At 5 p.m., the White House phoned Davis to ask him to arrange a "possible 9 p.m. broadcast" from the East Room, where public television was just finishing up a live concert by cellist Mstislav Rostropovich. At 5:45, as Davis tried to round up crews and equipment for the broadcast, the White House called again and Rafshoon aide Anne Edwards told Davis, "You have until 10:30 now" to put the show on the air.
George Watson, ABC News bureau chief here, said "There really is no way of knowing for a certainty" if the timing of the broadcast was the result of Rafshoon's strategy or the logistics of the negotiations. "Perhaps we were beign jerked around," Watson said. "But I think the White House really was concerned about rampant speculation spreading so they wanted to get out the results of the conference as soon as possible."
Thinking it over, Watson added, "No, I do not think that the end of the summit was orchestrated with 'Galactica' or 'King Kong' in mind."
Ed Fouhy, CBS News bureau chief, expressed a similar sentiment but had at least a glimmer of doubt. "No, I'm sure yesterday (Sunday) was dead honest," Fouhy said. Then: "Well, not dead honest, but fairly honest."
For nearly two solid weeks, network news teams had been standing vigil at Camp David waiting for a break in the story or in the secrecy which surrounded the negotiations. Most network sources conceded yesterday that the reason for the secrecy was partly to avoid the bedlam of "media diplomacy" that marked earlier hopes of a Mideast agreement late last year.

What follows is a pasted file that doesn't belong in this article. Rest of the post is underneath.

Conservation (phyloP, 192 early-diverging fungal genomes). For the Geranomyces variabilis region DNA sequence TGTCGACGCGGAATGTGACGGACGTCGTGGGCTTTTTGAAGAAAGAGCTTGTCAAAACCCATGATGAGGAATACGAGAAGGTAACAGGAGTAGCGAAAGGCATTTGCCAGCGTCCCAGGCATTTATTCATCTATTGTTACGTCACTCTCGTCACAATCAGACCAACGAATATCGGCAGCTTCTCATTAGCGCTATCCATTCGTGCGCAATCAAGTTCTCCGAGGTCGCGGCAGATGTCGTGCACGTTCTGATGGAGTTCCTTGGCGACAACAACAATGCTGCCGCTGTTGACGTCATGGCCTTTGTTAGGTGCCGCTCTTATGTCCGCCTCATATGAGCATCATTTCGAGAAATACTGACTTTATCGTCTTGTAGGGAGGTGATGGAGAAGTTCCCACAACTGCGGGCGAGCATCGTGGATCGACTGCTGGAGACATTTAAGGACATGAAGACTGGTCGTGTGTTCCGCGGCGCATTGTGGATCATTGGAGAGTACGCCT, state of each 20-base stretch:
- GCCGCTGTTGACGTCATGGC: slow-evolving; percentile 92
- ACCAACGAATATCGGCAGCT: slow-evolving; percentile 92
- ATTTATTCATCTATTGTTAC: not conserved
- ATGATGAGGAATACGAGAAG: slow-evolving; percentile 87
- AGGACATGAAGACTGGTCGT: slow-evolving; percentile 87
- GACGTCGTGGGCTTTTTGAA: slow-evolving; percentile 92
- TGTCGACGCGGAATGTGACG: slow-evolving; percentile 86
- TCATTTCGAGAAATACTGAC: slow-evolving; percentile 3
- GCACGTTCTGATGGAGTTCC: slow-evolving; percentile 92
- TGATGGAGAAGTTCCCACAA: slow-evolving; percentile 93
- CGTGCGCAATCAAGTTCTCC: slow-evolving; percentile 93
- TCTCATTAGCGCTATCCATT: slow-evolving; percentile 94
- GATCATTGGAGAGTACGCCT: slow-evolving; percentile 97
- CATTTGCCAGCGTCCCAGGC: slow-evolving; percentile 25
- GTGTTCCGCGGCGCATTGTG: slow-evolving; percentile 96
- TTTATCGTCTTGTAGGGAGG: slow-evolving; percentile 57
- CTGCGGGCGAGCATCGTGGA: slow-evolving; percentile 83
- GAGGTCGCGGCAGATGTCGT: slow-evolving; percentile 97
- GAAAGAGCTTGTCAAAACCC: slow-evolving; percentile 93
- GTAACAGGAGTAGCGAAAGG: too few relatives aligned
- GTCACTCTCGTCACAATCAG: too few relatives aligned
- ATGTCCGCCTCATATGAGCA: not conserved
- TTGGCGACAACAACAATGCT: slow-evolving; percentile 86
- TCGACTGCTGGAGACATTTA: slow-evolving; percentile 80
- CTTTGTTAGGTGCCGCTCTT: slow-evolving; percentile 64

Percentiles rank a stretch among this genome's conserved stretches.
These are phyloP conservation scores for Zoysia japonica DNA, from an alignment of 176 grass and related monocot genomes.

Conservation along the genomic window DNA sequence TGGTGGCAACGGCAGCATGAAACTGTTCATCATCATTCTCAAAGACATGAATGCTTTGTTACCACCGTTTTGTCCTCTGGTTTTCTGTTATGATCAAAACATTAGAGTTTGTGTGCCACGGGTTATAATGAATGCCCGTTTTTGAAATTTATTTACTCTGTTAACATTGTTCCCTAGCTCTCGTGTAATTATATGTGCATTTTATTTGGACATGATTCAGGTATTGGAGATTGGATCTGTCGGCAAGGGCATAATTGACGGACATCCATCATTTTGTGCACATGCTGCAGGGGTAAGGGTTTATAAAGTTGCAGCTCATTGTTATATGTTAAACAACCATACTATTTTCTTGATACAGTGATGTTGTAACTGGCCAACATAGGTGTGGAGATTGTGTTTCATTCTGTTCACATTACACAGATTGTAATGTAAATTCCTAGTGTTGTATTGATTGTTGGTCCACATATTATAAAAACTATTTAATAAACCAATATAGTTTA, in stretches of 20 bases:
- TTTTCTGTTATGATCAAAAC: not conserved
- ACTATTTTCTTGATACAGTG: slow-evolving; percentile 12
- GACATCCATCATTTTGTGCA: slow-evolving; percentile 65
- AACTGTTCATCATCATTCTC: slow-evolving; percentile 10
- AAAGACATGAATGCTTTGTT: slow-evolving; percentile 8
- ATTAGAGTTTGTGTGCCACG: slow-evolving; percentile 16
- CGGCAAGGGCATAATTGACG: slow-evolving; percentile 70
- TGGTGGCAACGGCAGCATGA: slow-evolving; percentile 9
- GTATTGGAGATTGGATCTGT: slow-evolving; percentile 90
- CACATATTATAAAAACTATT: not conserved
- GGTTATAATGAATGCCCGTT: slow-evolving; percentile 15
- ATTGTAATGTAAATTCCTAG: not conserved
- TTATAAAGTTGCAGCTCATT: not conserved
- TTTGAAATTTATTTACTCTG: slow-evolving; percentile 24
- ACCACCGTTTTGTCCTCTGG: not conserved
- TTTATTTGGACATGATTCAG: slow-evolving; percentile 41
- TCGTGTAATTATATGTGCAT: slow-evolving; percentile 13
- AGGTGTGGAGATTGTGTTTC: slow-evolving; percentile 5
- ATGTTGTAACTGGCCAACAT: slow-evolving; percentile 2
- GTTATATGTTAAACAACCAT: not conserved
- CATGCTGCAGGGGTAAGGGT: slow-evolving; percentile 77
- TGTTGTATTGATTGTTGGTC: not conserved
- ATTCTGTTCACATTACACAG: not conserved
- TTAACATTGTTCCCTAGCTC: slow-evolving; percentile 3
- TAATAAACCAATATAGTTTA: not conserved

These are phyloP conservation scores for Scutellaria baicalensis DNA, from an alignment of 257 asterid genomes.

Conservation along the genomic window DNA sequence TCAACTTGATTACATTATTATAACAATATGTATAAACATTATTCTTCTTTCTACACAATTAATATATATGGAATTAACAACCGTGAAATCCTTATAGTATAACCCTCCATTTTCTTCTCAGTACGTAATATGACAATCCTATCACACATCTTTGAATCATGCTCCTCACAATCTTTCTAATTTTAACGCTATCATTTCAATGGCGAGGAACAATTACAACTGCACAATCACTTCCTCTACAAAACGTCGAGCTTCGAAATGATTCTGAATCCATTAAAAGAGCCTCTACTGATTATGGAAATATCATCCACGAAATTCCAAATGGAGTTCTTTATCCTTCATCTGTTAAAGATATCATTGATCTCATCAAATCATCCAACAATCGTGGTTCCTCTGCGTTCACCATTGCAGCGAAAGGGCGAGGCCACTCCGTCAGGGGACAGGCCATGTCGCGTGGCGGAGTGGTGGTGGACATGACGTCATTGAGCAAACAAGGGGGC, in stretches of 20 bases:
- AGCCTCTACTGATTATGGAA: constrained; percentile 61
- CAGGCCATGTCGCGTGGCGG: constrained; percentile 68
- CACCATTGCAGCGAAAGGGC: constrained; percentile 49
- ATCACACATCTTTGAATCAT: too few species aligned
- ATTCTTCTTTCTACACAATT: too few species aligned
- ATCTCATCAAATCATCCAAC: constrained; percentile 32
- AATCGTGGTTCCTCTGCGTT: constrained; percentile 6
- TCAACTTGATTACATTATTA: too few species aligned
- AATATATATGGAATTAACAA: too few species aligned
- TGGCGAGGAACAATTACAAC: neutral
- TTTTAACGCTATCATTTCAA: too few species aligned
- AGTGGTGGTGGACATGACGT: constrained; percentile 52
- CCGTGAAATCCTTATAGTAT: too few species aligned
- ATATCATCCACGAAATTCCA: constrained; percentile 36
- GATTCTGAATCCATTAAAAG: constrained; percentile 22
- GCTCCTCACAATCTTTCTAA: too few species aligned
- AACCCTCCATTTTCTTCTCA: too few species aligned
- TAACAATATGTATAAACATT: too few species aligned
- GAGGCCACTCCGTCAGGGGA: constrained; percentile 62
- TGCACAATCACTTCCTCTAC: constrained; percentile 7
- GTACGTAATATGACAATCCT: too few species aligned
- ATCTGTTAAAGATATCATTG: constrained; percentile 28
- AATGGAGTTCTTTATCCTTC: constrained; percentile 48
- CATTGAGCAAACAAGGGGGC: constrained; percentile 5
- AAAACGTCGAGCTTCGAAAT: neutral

Nevertheless, the three networks dispatched their superstars - Walter Cronkite of CBS, Barbara Walters of ABC and John Chancellor of NBC - to corral Sadat and Begin yesterday and begin an undoubtedly long round of post-negotiation negotiations for TV viewers to see for themselves.
As if to further emphasize the importance of TV exposure in affecting public opinion on Carter's performance as prince of peace negotiations, his address to a joint session of Congress, originally scheduled by the White House for 9 p.m. yesterday, was moved back to 8 p.m. so it would not interfere with the telecast of the Monday night football game.
The three network evening newscasts resembled duplicate news magazine covers last night as they devoted large shares of broadcast time to interviews with Sadat and Begin, who must have had little time to do anything yesterday but be interviewed by networks.CBS and ABC evening newscasts are seen at the same time in Washington and one TV set tuned to each revealed interviews of Anwar and Menachem by Walter and Barbara running almost in unison.
Earlier in the week, Cronkite bowed out of a scheduled appearance on the Emmy Awards because he wanted to stay with the story; thus it was Cronkite himself who appeared on screen when CBS interrupted the Emmy show Sunday night.
"Walter, in our eyes, has been part of the Mideast summit from the very beginning," said Sanford J. Socolow, executive producer of the "CBS Evening News (With Walter Cronkite)". "He would have been god-damned disappointed if it weren't him on the air to report the conclusion."
Paul L. Klein, executive vice president for programming at the NBC Television Network, said yesterday from Burbank he was certain the timing of the Carter telecast was no accident, but also said he didn't see anything wrong with that.
"This is the age of media," said Klein. "You do what you have to do. You try to settle wars, you want to attract attention. I don't see why people try to find anything negative about that."